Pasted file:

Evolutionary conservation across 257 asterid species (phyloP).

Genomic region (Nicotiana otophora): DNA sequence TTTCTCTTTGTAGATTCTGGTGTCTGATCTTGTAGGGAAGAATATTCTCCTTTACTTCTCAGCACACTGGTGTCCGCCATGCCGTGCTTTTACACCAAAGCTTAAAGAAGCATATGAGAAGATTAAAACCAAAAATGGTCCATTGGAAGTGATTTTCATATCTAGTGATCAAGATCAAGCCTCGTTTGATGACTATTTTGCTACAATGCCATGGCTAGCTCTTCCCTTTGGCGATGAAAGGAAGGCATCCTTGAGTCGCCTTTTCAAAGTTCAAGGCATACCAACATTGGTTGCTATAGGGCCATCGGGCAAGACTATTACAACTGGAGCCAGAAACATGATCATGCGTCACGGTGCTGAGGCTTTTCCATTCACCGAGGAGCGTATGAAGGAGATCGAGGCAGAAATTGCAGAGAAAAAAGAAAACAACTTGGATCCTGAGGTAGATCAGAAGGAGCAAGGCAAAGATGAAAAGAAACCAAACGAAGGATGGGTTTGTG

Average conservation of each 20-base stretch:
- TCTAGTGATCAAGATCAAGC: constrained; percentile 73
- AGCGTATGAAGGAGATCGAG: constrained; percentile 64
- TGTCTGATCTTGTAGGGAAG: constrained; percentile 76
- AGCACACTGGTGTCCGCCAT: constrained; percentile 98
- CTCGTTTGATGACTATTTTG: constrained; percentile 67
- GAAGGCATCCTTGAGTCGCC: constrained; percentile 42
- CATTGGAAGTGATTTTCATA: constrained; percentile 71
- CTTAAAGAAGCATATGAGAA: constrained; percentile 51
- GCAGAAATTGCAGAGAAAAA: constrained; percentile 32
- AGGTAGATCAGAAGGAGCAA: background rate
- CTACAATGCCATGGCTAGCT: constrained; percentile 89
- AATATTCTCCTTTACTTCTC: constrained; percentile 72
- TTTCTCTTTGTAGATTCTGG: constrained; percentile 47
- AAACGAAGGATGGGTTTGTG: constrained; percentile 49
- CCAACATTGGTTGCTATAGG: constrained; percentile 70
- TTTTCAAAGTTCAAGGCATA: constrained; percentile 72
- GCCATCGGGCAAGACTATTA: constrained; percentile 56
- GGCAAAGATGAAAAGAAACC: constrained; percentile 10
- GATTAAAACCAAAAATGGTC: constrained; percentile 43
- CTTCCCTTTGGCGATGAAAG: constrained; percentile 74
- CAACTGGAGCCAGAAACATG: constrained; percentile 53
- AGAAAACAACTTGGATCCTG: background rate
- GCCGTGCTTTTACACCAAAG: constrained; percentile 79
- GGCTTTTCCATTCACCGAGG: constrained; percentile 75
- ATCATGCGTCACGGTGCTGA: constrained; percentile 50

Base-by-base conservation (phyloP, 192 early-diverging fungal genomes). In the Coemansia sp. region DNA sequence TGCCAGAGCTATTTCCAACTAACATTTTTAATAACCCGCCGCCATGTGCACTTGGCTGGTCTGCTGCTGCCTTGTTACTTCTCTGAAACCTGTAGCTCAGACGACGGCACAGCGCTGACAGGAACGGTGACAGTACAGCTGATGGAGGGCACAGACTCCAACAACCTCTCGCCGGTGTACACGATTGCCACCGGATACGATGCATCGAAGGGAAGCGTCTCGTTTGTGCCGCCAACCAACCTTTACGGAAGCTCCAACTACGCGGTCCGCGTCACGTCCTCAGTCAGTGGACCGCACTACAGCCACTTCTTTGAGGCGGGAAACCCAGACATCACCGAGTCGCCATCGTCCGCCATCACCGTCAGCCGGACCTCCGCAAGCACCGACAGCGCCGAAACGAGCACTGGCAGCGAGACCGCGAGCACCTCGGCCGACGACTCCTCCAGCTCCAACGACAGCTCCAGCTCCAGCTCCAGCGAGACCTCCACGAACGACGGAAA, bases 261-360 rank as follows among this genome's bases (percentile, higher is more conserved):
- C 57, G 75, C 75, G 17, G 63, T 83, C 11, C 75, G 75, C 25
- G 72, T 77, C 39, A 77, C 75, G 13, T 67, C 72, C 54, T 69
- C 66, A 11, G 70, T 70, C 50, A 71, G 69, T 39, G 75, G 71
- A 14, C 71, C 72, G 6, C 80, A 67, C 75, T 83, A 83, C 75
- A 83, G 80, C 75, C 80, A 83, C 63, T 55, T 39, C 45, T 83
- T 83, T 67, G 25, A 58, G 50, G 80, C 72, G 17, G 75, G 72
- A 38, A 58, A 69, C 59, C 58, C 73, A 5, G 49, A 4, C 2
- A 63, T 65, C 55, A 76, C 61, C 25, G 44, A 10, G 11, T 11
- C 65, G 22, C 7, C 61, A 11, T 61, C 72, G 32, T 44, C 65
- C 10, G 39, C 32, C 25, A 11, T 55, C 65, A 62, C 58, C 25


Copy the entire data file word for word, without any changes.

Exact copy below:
Evolutionary conservation across 257 asterid species (phyloP).

Genomic region (Nicotiana otophora): DNA sequence TTTCTCTTTGTAGATTCTGGTGTCTGATCTTGTAGGGAAGAATATTCTCCTTTACTTCTCAGCACACTGGTGTCCGCCATGCCGTGCTTTTACACCAAAGCTTAAAGAAGCATATGAGAAGATTAAAACCAAAAATGGTCCATTGGAAGTGATTTTCATATCTAGTGATCAAGATCAAGCCTCGTTTGATGACTATTTTGCTACAATGCCATGGCTAGCTCTTCCCTTTGGCGATGAAAGGAAGGCATCCTTGAGTCGCCTTTTCAAAGTTCAAGGCATACCAACATTGGTTGCTATAGGGCCATCGGGCAAGACTATTACAACTGGAGCCAGAAACATGATCATGCGTCACGGTGCTGAGGCTTTTCCATTCACCGAGGAGCGTATGAAGGAGATCGAGGCAGAAATTGCAGAGAAAAAAGAAAACAACTTGGATCCTGAGGTAGATCAGAAGGAGCAAGGCAAAGATGAAAAGAAACCAAACGAAGGATGGGTTTGTG

Average conservation of each 20-base stretch:
- TCTAGTGATCAAGATCAAGC: constrained; percentile 73
- AGCGTATGAAGGAGATCGAG: constrained; percentile 64
- TGTCTGATCTTGTAGGGAAG: constrained; percentile 76
- AGCACACTGGTGTCCGCCAT: constrained; percentile 98
- CTCGTTTGATGACTATTTTG: constrained; percentile 67
- GAAGGCATCCTTGAGTCGCC: constrained; percentile 42
- CATTGGAAGTGATTTTCATA: constrained; percentile 71
- CTTAAAGAAGCATATGAGAA: constrained; percentile 51
- GCAGAAATTGCAGAGAAAAA: constrained; percentile 32
- AGGTAGATCAGAAGGAGCAA: background rate
- CTACAATGCCATGGCTAGCT: constrained; percentile 89
- AATATTCTCCTTTACTTCTC: constrained; percentile 72
- TTTCTCTTTGTAGATTCTGG: constrained; percentile 47
- AAACGAAGGATGGGTTTGTG: constrained; percentile 49
- CCAACATTGGTTGCTATAGG: constrained; percentile 70
- TTTTCAAAGTTCAAGGCATA: constrained; percentile 72
- GCCATCGGGCAAGACTATTA: constrained; percentile 56
- GGCAAAGATGAAAAGAAACC: constrained; percentile 10
- GATTAAAACCAAAAATGGTC: constrained; percentile 43
- CTTCCCTTTGGCGATGAAAG: constrained; percentile 74
- CAACTGGAGCCAGAAACATG: constrained; percentile 53
- AGAAAACAACTTGGATCCTG: background rate
- GCCGTGCTTTTACACCAAAG: constrained; percentile 79
- GGCTTTTCCATTCACCGAGG: constrained; percentile 75
- ATCATGCGTCACGGTGCTGA: constrained; percentile 50

Base-by-base conservation (phyloP, 192 early-diverging fungal genomes). In the Coemansia sp. region DNA sequence TGCCAGAGCTATTTCCAACTAACATTTTTAATAACCCGCCGCCATGTGCACTTGGCTGGTCTGCTGCTGCCTTGTTACTTCTCTGAAACCTGTAGCTCAGACGACGGCACAGCGCTGACAGGAACGGTGACAGTACAGCTGATGGAGGGCACAGACTCCAACAACCTCTCGCCGGTGTACACGATTGCCACCGGATACGATGCATCGAAGGGAAGCGTCTCGTTTGTGCCGCCAACCAACCTTTACGGAAGCTCCAACTACGCGGTCCGCGTCACGTCCTCAGTCAGTGGACCGCACTACAGCCACTTCTTTGAGGCGGGAAACCCAGACATCACCGAGTCGCCATCGTCCGCCATCACCGTCAGCCGGACCTCCGCAAGCACCGACAGCGCCGAAACGAGCACTGGCAGCGAGACCGCGAGCACCTCGGCCGACGACTCCTCCAGCTCCAACGACAGCTCCAGCTCCAGCTCCAGCGAGACCTCCACGAACGACGGAAA, bases 261-360 rank as follows among this genome's bases (percentile, higher is more conserved):
- C 57, G 75, C 75, G 17, G 63, T 83, C 11, C 75, G 75, C 25
- G 72, T 77, C 39, A 77, C 75, G 13, T 67, C 72, C 54, T 69
- C 66, A 11, G 70, T 70, C 50, A 71, G 69, T 39, G 75, G 71
- A 14, C 71, C 72, G 6, C 80, A 67, C 75, T 83, A 83, C 75
- A 83, G 80, C 75, C 80, A 83, C 63, T 55, T 39, C 45, T 83
- T 83, T 67, G 25, A 58, G 50, G 80, C 72, G 17, G 75, G 72
- A 38, A 58, A 69, C 59, C 58, C 73, A 5, G 49, A 4, C 2
- A 63, T 65, C 55, A 76, C 61, C 25, G 44, A 10, G 11, T 11
- C 65, G 22, C 7, C 61, A 11, T 61, C 72, G 32, T 44, C 65
- C 10, G 39, C 32, C 25, A 11, T 55, C 65, A 62, C 58, C 25